[Skip to Content]
Access to paid content on this site is currently suspended due to excessive activity being detected from your IP address Please contact the publisher to request reinstatement.
Sign In
Individual Sign In
Create an Account
Institutional Sign In
OpenAthens Shibboleth
[Skip to Content Landing]
The Cutting Edge
October 2009

Fractional PhotothermolysisA New Therapeutic Modality for Xanthelasma

Author Affiliations




Arch Dermatol. 2009;145(10):1091-1094. doi:10.1001/archdermatol.2009.234

Xanthelasma of the eyelid is an asymptomatic and not uncommon disease with cosmetic consequences that drive the patient to seek medical treatment.


A 52-year-old Asian woman with skin type IV presented with a 4-year history of xanthelasma on her face, including her cheeks, upper eyelids, and inner canthi. She also reported a more than 20-year medical history of hypothyroidism, for which she had been taking thyroid hormone replacement during that time. No other medical history was reported. A punch biopsy specimen demonstrated aggregates of histiocytes with small round nuclei and abundant foamy cytoplasm extending 0.39 mm into the upper reticular dermis. These findings were consistent with xanthelasma. At that time, the patient was referred to her primary care physician to undergo workup for dyslipidemia. Her blood cholesterol levels were found to be elevated (total cholesterol, 303 mg/dL; low-density lipoprotein cholesterol, 195 mg/dL [to convert cholesterol values to millimoles per liter, multiply by 0.0259]). Therapy with a lipid-lowering agent was initiated, with a subsequent decrease in plasma lipid levels (after 6 months) to a total cholesterol level of 185 mg/dL and a low-density lipoprotein cholesterol level of 106 mg/dL. The patient noted no change in the appearance of her xanthelasma. Physical examination revealed multiple coalescing papules and plaques of both cheeks, temples, inner canthi, and upper eyelids (Figure 1).

Figure 1
Xanthelasma on the face before treatment. A, Left side of face. B, Right side of face.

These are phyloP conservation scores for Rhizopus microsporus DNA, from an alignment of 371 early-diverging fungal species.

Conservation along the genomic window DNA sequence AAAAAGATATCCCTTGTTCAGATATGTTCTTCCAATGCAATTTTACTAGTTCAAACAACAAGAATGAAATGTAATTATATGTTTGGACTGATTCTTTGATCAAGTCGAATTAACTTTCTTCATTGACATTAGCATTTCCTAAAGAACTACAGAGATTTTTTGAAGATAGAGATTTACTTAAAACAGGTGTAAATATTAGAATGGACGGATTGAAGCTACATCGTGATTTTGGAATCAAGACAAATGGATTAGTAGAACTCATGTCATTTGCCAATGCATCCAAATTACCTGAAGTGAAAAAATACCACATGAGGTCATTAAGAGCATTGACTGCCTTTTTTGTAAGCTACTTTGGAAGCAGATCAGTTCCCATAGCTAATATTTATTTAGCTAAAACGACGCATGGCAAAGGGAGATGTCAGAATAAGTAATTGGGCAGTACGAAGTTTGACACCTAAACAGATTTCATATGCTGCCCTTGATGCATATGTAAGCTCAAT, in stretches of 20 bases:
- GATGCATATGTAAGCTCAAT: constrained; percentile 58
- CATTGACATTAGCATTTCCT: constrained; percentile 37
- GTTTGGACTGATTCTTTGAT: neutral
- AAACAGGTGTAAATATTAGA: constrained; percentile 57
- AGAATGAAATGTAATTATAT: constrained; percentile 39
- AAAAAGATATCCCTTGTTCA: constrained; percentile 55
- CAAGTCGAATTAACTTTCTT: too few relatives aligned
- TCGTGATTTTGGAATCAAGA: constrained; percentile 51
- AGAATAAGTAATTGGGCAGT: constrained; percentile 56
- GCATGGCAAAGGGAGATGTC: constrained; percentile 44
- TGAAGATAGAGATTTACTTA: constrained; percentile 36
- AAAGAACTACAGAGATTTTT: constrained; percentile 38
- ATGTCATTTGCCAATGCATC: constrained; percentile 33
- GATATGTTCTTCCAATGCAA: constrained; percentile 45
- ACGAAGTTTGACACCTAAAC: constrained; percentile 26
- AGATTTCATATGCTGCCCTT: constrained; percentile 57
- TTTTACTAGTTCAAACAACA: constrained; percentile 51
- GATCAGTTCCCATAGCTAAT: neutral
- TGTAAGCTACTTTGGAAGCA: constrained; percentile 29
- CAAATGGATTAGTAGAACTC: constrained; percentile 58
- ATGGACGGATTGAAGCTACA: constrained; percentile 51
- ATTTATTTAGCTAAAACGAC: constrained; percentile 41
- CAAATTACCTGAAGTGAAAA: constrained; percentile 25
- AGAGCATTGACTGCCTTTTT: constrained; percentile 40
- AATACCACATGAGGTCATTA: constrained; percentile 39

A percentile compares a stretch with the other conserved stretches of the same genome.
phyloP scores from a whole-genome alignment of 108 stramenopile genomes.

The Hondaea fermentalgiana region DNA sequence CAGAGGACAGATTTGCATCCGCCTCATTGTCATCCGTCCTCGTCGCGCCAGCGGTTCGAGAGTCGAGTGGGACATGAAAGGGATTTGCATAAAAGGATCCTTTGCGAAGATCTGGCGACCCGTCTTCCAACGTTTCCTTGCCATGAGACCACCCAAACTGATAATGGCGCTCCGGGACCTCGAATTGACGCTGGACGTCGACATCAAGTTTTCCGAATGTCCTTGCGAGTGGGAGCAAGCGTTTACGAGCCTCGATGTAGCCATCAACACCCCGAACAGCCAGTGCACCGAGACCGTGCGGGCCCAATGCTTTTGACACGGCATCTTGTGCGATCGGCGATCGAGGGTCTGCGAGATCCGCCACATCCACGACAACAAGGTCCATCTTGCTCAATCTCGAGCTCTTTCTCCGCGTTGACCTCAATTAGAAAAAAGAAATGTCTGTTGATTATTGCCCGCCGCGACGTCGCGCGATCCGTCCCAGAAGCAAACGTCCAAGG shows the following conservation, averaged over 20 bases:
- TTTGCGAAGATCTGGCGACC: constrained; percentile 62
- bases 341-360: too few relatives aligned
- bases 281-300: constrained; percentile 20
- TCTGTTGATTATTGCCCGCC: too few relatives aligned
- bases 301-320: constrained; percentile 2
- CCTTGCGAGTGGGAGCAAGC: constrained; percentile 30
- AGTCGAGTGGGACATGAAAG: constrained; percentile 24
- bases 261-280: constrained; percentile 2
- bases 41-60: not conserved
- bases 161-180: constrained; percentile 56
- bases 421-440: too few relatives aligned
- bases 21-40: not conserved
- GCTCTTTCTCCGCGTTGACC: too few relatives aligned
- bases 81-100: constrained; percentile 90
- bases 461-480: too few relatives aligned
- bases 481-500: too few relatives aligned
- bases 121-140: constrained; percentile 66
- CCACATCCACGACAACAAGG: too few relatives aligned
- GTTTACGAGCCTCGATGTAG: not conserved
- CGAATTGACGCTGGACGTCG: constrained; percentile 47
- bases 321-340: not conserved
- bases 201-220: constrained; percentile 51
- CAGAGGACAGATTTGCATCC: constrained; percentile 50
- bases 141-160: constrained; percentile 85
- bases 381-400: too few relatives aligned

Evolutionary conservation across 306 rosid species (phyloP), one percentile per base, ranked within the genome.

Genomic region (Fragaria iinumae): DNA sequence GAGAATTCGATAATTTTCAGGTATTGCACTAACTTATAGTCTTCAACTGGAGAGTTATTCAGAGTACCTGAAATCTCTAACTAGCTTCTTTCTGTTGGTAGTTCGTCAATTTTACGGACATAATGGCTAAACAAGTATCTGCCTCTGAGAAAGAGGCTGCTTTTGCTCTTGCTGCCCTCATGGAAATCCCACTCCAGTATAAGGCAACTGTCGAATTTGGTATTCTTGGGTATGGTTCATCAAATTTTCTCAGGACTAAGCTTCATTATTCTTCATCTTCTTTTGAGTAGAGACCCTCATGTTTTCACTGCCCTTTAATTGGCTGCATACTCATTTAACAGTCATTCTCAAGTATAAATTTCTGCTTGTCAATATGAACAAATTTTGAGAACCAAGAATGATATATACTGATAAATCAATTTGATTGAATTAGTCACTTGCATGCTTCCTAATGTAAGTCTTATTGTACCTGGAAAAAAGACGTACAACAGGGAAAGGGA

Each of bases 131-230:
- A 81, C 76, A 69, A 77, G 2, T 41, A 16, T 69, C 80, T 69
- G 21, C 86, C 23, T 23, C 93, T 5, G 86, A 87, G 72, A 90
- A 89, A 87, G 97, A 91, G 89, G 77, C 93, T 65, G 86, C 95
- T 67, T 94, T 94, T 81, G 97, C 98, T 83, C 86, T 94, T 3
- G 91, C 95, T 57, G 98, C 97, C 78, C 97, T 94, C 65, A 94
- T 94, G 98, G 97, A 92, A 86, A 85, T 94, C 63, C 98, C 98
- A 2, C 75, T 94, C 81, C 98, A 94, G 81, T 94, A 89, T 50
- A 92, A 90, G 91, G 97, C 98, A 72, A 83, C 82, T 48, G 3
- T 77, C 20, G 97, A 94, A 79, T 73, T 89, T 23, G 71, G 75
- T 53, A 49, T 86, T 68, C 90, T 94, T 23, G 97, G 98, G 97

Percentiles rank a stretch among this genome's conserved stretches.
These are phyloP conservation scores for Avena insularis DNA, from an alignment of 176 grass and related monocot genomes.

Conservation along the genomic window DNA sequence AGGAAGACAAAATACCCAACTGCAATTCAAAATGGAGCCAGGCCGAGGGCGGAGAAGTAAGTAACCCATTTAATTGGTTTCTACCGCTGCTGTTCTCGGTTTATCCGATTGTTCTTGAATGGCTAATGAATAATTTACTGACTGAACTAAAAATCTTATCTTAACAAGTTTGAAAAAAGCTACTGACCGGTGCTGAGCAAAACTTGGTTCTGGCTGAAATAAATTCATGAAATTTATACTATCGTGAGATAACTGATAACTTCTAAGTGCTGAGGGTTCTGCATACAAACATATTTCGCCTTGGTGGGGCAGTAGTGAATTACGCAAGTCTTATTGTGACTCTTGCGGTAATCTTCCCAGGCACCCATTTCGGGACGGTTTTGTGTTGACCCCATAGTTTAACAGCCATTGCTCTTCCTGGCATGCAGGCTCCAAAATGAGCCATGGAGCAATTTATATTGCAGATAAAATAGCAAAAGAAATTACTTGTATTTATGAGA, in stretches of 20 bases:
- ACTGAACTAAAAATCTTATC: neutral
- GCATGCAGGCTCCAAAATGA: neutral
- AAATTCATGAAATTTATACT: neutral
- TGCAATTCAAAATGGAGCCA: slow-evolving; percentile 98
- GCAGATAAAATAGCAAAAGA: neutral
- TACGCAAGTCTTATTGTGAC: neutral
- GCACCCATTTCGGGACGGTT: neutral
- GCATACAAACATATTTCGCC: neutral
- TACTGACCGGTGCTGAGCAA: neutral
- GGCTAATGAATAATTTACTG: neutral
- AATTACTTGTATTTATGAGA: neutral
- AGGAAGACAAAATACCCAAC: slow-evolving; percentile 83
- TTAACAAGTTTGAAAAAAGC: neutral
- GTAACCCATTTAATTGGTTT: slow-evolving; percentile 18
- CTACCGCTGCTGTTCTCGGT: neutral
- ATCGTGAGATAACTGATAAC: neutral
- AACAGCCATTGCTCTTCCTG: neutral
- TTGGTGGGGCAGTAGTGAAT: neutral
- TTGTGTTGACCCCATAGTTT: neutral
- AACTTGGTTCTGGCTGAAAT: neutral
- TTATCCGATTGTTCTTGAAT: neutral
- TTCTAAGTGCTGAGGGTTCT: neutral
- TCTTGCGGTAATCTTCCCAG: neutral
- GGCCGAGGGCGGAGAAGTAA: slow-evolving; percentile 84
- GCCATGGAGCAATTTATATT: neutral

Xanthelasma on the face before treatment. A, Left side of face. B, Right side of face.


Xanthelasmas are usually found on the inner canthi and have a tendency to be permanent, progressive, and coalescent.1 Treatment options include surgical excision, which can cause scarring as well as an ectropion that may require reconstruction with a flap or a full-thickness skin graft.2 Xanthelasmas may also recur, requiring additional excisions, which may not be possible owing to a lack of redundant skin remaining on the eyelid.2 Other treatment modalities include fulguration, trichloroacetic acid cauterization, carbon dioxide laser ablation, erbium:YAG laser treatment, pulsed-dye laser treatment, and Q-switched Nd:YAG laser treatment.17


Because of the success of fractional photothermolysis in treating many dermal skin conditions, we thought that our patient's extensive xanthelasma could be treated with this technology. Treatments were performed using a 1550-nm-wavelength, erbium-doped laser (Fraxel SR 1500; Reliant Technologies Inc, Mountainview, California). The treatment area was cleansed with a mild soap (Cetaphil Gentle Skin Cleanser; Galderma Laboratories, LP, Fort Worth, Texas) before the procedure. A topical triple anesthetic composed of benzocaine, 10%, lidocaine, 6%, and tetracaine, 4% (BLT; New England Compounding Center, Framingham, Massachusetts) was applied under occlusion to the treatment area of the cheeks, temples, upper eyelids, and inner canthi for 1 hour before treatment. A water-soluble tint certified by the US Food and Drug Administration (OptiGuide Blue; Reliant Technologies Inc) was applied to the treatment area (first 3 sessions) to allow the laser's optical tracking system (Intelligent Optical Tracking System; Reliant Technologies Inc) to adjust the treatment pattern with respect to handpiece velocity. An ointment (LipoThene Inc, Pacific Grove, California) was applied over the water-soluble tint so that the laser handpiece could glide smoothly over the treatment area.

The patient underwent 7 treatment sessions at 4- to 11-week intervals. Energy fluence was started at 40 mJ, with 5-mJ increment increases for each subsequent treatment, to a final fluence of 70 mJ. The final densities were 250 to 408 microscopic treatment zones per square centimeter (MTZs/cm2). Each treatment included 8 passes at a density of 32 to 51 MTZs/cm2 per pass (Table). Upper and lower eyelids were treated with only 4 passes to minimize eyelid swelling, which may account for the incomplete clearing of the lesions in this area. A cold-air cooling system (Cryo 5; Zimmer Medizin Systems, Irvine, California) was used to cool the skin during treatment and to minimize patient discomfort (fan power, 5; 10-14 cm from the skin). The patient was advised to begin using a daily broad-spectrum sunscreen with UV-A protection (minimum sun protection factor, 45) on treated areas and to avoid any unnecessary sun exposure for 7 days after treatment.